presence of real-time payments inevitably has a significant impact on both
consumers and the corporate world. 

New
Opportunities

Real-time payments are facilitating a change
in consumer behavior. According to Citi’s experience, in January 2013 30% more
tax payments were made on the 31st, the last day of the self-assessment tax
deadline in the UK, than in 2012. Of these payments, 46% were made outside of
the hours of 9am to 6pm, showing that consumers are no longer restricted to
only making payments during business hours.

Real-time payments enable
corporates to improve their proposition to customers by offering services or
goods in a quicker timeframe. ‘Consequence payments’ are a category of payment
where a particular consequence results when a payment is made. Quicker payments
have greater value as they trigger quicker consequences. A prime example is
online purchasing of goods. The goods are only released when payment is
received, so a real-time payment transaction enables a corporate to dispatch
their goods either the same day or the next day, instead of a few days later.
Similarly, insurance firms can initiate customer insurance protection with a
very late cut-off, with certainty that payment has been received. This benefit
becomes even more powerful when considered against a 24×7 environment.
Consumers are increasingly shopping late into the night and expect to purchase
goods at any time of the day.

Although these advantages have also
become possible via card payments, real-time payments are cheaper for
merchants, allow closer budgetary control for the consumer (as they are made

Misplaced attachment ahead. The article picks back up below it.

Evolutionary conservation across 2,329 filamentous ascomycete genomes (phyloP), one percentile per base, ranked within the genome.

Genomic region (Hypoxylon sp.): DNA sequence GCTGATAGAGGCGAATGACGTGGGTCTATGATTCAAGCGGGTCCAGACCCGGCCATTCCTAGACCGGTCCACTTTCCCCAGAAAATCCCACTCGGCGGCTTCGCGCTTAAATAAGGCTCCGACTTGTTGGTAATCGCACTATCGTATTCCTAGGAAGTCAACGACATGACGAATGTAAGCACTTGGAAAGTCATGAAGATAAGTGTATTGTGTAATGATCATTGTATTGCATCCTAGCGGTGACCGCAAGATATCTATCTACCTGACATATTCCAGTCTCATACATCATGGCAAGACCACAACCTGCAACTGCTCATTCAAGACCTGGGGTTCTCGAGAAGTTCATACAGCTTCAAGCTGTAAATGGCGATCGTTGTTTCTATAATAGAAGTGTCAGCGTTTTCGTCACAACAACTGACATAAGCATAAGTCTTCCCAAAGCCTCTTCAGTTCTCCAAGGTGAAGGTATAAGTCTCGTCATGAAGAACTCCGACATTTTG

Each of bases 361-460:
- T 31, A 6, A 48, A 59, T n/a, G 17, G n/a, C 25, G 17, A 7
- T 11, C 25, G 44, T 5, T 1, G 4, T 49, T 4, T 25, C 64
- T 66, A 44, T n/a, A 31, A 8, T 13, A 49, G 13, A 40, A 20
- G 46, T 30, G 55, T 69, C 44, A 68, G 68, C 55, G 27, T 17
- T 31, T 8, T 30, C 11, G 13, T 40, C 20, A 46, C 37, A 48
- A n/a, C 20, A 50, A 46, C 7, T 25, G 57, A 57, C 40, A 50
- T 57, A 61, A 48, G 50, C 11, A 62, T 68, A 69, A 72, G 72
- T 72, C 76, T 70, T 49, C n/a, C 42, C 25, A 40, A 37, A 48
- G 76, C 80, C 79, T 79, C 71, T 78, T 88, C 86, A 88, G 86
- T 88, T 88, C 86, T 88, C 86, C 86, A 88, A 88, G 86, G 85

directly from the bank account), and have less risk attached. The integration
of online banking and real- time payments is key in enabling consumers to pay
for goods from their bank account. Models exist already, such as iDeal in the Netherlands, Sofort in Germany,
and the newly launched European Banking Authority (EBA) initiative MyBank. These services are layers over
an existing payments infrastructure, looking to extend their capabilities into
real-time.

Mobile Channel

Another layer that can be built on real-time payments is mobile.
The announcement in January by the Payments Council of a delay in the UK
mobile payments scheme until 2014
, while regrettable still shows how the UK
is moving to supplement FPS clearing with a mobile payments proposition
supported by the largest banks. Other real-time payments infrastructures
already support mobile payments. Being able to make a payment not just at any
time of day but from any location can only increase real-time payments volumes.
Customers will be able to purchase goods, make tax payments or settle their gas
bill on their mobile any day of the week.

Figure 1: Real
Time Payments and Additional Services.

Citi real-time payments graph

Source: Citi.

Challenges

There are challenges also for corporates and banks, foremost of
them being the overlaying of single real-time payments on to an existing batch
processing infrastructure. Back end systems operate in batches for increased
efficiency and reduced cost. Processing single payments presents a cost issue
and this applies right across the infrastructure, from channel to payment
processor, including general ledger, sanctions and anti-money laundering (AML)
systems, reporting databases, accounts payable/receivable (A/P and A/R) and
reconciliation.

There is increased operational overhead also, as
24×7 coverage is required outside of traditional payment operating hours.
Although real-time payments are straight-through processing (STP) so there is
no repair function, an outage can have serious consequences. Being unavailable
for a few minutes can cause several hundred payments to fail.

Operating in a 24×7 environment also impacts how banks perform end-of-day
batch jobs. With real-time payments flowing uninterrupted banks can no longer
afford the luxury of having downtime to process end-of-day runs, which have to
be done while still processing payments from customers. This requires banks to
run two processing sites in live (known as hot/hot), enabling them to switch
from one site to another if downtime on one infrastructure is required.

Once banks have made the transition to a real-time payments
infrastructure they can insulate corporates from some of the change by offering